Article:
Horizontal inequalities have political, economic, social and cultural dimensions... Inequalities in political power, which are very important, where one group may have total dominance of the political system, and another group does not have any access, which is the situation more or less in Sri Lanka.

Then you have inequalities in religious or cultural status, so one group may have its religion or its language recognized and another group's may not be recognized. Then of course there are the obvious economic differences in land and assets, and there are differences to social access, education and so on.

So essentially, horizontal inequalities are inequalities between culturally defined groups, and they are multi-dimensional.

IPS: The book covers a fairly wide geographic range -- from Asia to Africa to Latin America -- and I was wondering what were some of the similarities that were found that existed in the situations in these regions?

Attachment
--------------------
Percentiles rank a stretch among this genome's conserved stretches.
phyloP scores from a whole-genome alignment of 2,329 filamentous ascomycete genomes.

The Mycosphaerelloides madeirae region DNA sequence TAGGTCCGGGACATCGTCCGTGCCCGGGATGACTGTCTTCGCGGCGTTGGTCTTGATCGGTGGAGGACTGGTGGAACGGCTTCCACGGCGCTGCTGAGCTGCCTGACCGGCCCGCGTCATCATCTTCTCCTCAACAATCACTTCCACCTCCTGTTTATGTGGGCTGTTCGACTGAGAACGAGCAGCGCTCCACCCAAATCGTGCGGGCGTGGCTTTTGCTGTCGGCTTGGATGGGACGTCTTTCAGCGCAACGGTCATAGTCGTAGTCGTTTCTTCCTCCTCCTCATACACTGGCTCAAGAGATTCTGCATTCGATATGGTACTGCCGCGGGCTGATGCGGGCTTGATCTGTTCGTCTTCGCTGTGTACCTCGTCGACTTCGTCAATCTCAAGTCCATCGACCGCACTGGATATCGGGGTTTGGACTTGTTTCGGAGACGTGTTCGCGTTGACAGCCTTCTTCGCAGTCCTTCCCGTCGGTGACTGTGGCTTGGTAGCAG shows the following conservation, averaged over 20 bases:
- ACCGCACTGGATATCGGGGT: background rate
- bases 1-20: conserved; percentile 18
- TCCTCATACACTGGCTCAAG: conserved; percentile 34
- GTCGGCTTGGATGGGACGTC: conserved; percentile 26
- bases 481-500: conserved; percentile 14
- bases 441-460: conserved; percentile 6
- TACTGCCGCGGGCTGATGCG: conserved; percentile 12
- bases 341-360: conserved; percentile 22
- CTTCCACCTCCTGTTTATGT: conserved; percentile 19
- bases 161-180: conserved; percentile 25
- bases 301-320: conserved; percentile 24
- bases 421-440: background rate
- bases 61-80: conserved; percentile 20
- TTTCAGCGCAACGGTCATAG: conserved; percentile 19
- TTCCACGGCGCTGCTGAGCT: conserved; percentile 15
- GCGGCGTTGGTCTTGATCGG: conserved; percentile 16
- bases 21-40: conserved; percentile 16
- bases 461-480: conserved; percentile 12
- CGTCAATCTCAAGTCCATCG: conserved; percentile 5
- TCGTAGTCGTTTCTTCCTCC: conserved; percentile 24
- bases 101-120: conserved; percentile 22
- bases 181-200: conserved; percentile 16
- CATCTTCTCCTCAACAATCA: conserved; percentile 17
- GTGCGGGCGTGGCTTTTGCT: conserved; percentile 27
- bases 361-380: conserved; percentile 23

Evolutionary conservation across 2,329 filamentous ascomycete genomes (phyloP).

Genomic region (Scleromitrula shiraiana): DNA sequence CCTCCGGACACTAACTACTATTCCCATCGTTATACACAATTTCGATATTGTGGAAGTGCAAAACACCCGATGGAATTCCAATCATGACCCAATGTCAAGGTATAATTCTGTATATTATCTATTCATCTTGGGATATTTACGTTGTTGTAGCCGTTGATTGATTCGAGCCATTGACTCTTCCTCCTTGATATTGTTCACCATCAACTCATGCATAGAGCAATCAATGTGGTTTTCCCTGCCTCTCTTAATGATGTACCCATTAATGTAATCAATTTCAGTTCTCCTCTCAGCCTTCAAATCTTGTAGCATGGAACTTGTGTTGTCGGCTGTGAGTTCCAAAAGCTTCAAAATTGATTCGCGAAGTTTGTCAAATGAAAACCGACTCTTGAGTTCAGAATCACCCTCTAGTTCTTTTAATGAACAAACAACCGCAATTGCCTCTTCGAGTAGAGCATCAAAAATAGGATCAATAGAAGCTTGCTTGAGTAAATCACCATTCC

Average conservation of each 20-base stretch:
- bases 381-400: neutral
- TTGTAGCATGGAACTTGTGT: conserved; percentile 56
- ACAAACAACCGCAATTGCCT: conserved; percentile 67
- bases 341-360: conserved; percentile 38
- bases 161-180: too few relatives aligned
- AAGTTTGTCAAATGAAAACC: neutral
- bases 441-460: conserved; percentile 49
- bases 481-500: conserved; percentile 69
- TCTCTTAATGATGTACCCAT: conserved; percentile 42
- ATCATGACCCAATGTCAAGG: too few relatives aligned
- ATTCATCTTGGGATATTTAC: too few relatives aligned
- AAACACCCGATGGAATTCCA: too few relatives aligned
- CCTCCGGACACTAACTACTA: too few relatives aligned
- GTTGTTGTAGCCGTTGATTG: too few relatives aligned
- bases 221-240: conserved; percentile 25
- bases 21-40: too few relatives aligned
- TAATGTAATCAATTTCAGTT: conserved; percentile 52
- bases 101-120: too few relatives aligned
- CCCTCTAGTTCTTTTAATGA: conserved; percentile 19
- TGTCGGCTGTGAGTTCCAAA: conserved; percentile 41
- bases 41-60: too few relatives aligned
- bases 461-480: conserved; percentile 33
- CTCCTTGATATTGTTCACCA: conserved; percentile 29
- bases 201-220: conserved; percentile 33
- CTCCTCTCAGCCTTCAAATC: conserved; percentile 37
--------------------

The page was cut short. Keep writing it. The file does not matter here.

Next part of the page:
FS: There are obviously differences in the way people view themselves. For example, in Africa we have ethnic groups, sometimes called tribes, being a very important difference among people, and also religion. Interestingly, Indonesia is very similar in that respect to Nigeria, which also has many ethnicities and in addition has the religious divide between Muslims and Christians.

But in contrast, if we think about Latin America, in the countries that we looked at, the big difference is between the indigenous people and the white settlers, and of course the big mixed population.

This is rather different from the ethnic divisions that you find in Africa. Though within the indigenous communities themselves there are quite a number of groups with different languages and so on.

Then, if we turn to Malaysia, which is another country we were looking at, the racial divide is the big divide: Chinese, local Malays and then Indians and a religious difference, as well...

In each case, these horizontal inequalities are extremely important, thought not always recognized to be as important as they are. They are more explicit in some areas than in others.